CINCINNATI -- All they were saying was, "Give peace a chance."
In September of 2016, the Rotary Club of Cincinnati kicked off its WageCincyPeace project. It was to be an affirmation of peace as a goal for the city, with service projects for the next 12 months and a major peace event in the summer of 2017.
But not much happened beyond the kickoff events: A dinner on Celebrations Riverboat, with a speech by Paul Chappell, an Army veteran and author of the Road to Peace series of books; and two projects at Taft High School in Over-the-Rhine -- a new courtyard and packing clothes for poor children.
Those events were a great success from the standpoints of attendance and public service, said the club's executive director, Linda Muth. More than 200 attended the cruise, and more than 60 bags of clothing were sorted at Taft High School for shipment to Togo, Kosovo and Honduras.
But after that, WageCincyPeace foundered.
"There didn't seem to be the momentum to move forward," Muth said. "I don't know how else to describe it. … There didn't seem to be the enthusiasm among the attendees to continue."
The club had also hoped that the WageCincyPeace events would help bring together millennials and baby boomers for common action. But they didn't result in a big increase in young people joining the club, Muth said. The club did welcome 60 new members in 2016.
The WageCincyPeace events "allowed us to reach a different audience than we have traditionally, so in that respect, I think it had a positive impact on the club and the community," Muth said.
The club continues to reach out to people who attended WageCincyPeace events to let them know about upcoming service projects, she said. For example, on Oct. 26, the club kicked off a project to install solar panels and drill water wells in Uganda, a project done in partnership with Rotary Clubs in Africa and North Carolina.
Another partner is All We Are, a nonprofit begun by Nathan Thomas when he was a University of Cincinnati student, Muth said. He has since moved to North Carolina, where he is a Rotary club president.
The local club hopes to raise $25,000 for that project from its members and the Tri-State community.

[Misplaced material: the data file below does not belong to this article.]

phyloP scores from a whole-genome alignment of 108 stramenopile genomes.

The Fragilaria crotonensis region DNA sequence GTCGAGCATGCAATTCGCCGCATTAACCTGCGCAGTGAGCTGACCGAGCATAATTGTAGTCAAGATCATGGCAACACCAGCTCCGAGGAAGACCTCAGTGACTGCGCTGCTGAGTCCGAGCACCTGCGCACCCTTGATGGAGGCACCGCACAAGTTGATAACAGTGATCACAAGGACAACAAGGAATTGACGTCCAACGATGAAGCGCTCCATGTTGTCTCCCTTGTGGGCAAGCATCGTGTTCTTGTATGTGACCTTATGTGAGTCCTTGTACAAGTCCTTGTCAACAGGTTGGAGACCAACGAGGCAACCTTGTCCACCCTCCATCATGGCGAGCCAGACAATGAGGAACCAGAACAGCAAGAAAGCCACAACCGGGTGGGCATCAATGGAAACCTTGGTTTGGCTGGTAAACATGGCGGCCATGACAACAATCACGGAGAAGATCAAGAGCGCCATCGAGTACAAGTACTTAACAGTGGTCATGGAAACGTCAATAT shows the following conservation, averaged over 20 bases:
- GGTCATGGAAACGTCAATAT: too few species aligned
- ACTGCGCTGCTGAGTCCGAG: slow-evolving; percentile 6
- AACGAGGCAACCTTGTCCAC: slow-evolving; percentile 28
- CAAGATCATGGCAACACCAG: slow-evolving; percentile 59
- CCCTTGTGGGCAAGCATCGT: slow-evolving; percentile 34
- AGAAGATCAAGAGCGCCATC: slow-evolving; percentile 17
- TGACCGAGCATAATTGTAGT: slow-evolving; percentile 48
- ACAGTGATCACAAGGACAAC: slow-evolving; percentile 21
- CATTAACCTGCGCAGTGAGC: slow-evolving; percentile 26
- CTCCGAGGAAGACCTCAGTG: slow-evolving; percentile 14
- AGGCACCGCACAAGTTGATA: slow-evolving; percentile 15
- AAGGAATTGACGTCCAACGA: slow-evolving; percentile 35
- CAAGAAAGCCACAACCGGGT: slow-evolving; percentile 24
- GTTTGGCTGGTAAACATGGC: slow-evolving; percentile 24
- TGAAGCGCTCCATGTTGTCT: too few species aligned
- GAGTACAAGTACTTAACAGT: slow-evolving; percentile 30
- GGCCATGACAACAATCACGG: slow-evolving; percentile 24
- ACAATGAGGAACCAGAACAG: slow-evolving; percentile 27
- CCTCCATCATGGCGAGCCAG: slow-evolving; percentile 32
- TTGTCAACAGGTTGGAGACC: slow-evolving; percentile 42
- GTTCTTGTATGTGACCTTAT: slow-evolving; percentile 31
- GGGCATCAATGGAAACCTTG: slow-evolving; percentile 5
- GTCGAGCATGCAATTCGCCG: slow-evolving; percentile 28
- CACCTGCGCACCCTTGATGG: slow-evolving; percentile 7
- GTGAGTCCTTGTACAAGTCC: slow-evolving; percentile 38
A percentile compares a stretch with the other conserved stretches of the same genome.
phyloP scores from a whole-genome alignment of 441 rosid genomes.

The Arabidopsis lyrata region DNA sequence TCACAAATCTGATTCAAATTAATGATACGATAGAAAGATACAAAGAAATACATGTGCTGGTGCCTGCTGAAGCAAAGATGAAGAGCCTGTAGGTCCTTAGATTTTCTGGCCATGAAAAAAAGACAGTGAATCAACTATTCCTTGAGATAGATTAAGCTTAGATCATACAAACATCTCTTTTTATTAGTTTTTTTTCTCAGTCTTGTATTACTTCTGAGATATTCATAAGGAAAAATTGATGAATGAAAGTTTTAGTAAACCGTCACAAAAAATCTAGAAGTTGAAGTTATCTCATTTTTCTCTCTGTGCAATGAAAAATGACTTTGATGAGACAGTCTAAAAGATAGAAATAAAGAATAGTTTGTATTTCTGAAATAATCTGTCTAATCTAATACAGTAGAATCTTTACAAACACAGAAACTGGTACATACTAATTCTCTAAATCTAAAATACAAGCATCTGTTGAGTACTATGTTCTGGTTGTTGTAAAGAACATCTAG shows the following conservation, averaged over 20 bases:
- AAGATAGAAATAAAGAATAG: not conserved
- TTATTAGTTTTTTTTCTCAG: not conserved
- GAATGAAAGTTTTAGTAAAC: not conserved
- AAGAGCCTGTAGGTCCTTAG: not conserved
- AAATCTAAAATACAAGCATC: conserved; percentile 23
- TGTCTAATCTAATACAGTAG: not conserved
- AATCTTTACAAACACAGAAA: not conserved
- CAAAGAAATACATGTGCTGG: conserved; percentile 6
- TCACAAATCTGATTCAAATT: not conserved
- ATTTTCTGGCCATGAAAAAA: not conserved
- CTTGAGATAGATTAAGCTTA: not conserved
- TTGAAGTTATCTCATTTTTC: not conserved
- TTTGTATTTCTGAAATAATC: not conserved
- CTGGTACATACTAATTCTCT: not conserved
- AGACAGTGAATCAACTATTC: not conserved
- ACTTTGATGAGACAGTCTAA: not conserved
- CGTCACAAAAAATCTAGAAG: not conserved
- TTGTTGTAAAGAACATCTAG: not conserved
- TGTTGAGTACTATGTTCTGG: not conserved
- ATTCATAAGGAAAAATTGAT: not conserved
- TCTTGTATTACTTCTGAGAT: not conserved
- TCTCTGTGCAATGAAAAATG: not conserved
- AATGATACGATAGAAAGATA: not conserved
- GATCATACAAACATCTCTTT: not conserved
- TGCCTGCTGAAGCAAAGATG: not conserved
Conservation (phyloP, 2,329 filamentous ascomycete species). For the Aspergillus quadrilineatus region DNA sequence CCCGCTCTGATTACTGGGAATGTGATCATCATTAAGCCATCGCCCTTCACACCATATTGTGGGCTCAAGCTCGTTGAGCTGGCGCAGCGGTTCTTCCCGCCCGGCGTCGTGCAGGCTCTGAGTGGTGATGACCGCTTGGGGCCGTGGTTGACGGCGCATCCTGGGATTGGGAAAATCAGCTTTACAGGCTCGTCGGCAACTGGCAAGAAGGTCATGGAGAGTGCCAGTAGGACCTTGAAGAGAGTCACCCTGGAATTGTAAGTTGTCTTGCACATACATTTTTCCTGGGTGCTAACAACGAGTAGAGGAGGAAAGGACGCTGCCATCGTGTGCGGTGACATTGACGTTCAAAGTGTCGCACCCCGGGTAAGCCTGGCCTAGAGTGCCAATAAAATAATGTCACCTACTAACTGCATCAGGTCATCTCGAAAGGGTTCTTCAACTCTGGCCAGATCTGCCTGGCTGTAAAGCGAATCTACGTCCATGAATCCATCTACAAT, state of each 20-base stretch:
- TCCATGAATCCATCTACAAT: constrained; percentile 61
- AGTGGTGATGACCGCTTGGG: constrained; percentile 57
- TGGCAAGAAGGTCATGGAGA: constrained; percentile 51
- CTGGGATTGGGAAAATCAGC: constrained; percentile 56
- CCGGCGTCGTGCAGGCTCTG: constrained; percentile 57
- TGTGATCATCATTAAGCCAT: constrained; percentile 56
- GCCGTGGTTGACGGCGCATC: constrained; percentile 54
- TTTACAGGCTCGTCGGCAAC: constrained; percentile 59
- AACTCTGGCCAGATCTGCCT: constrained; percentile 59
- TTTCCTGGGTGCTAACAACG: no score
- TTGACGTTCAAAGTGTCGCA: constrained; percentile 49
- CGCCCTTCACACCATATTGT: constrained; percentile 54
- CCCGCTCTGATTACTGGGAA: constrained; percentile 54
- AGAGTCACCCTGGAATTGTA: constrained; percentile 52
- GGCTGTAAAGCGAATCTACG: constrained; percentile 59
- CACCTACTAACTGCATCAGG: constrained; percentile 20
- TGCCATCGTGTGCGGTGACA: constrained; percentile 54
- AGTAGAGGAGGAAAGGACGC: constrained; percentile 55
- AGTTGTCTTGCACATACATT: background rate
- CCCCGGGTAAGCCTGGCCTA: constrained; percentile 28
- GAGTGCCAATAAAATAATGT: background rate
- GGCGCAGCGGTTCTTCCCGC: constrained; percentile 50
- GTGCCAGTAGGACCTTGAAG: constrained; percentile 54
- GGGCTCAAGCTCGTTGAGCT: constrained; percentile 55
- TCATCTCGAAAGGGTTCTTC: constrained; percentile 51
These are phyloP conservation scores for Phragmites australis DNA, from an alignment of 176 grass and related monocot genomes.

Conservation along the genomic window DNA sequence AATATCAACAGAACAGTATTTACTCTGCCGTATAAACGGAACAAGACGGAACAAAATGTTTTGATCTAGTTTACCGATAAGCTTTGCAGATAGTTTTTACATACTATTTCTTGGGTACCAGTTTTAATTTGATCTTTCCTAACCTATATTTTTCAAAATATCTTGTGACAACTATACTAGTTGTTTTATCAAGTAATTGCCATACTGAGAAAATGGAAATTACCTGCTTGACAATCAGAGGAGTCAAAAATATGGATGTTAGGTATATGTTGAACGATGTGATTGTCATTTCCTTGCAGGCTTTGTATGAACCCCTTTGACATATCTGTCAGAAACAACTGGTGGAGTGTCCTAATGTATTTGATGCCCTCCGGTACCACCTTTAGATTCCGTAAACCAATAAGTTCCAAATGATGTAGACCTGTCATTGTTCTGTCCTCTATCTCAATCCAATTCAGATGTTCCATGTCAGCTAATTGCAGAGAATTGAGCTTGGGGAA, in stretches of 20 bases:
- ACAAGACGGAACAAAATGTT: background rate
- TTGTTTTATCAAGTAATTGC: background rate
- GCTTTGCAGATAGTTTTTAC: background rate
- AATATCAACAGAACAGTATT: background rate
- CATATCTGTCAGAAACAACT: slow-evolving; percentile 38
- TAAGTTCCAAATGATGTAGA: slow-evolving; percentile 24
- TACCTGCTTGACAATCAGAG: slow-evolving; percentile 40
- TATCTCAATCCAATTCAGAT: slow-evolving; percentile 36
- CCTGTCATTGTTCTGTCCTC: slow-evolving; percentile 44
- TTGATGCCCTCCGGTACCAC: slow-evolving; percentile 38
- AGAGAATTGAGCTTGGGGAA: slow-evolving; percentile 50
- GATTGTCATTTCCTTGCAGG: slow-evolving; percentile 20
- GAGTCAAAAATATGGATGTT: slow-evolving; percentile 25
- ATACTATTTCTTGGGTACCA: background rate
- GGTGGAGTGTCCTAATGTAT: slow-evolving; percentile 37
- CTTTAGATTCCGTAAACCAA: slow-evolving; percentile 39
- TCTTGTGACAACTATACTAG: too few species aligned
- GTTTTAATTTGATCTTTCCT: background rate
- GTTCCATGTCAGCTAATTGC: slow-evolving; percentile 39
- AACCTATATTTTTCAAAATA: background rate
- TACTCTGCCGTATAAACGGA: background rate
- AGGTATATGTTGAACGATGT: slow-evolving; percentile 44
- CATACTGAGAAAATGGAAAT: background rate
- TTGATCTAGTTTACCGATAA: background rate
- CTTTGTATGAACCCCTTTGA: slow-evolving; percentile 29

It seems to be easier to interest people in service projects like this than to get them talking about barriers to peace, she said.
"People are doers, typically," she said.
The club had planned to partner with several local groups in its WageCincyPeace project, including the Intercommunity Justice and Peace Center in Over-the-Rhine. That nonprofit educates and advocates for peace, challenges unjust systems and promotes non-violence.
The club's failure to pursue the WageCincyPeace initiative surprised and disappointed Andrea Koverman, the center's program manager. The club had some great ideas for the project and some great people working on it, she said.
About the same time the club was talking peace, the center began talking about a long-term peace initiative of its own in conjunction with Campaign Nonviolence, a national peace initiative.
In September, the center kicked off that initiative with a speech from Father John Dear of Campaign Nonviolence, an event that about 350 attended, Koverman said.
From that event was created a steering committee, the Nonviolent Cincinnati Coalition, with about 35 local members who represent multiple organizations, she said. The coalition, which meets monthly, is now working on a vision statement and next steps.
The coalition's vision will include raising consciousness about violence and its effects on the community, Koverman said. Those interested in joining the coalition can email her at email@example.com.
"We hope we can have an impact," she said. "Get people to understand what nonviolence is, and what skills are needed to create a nonviolent society."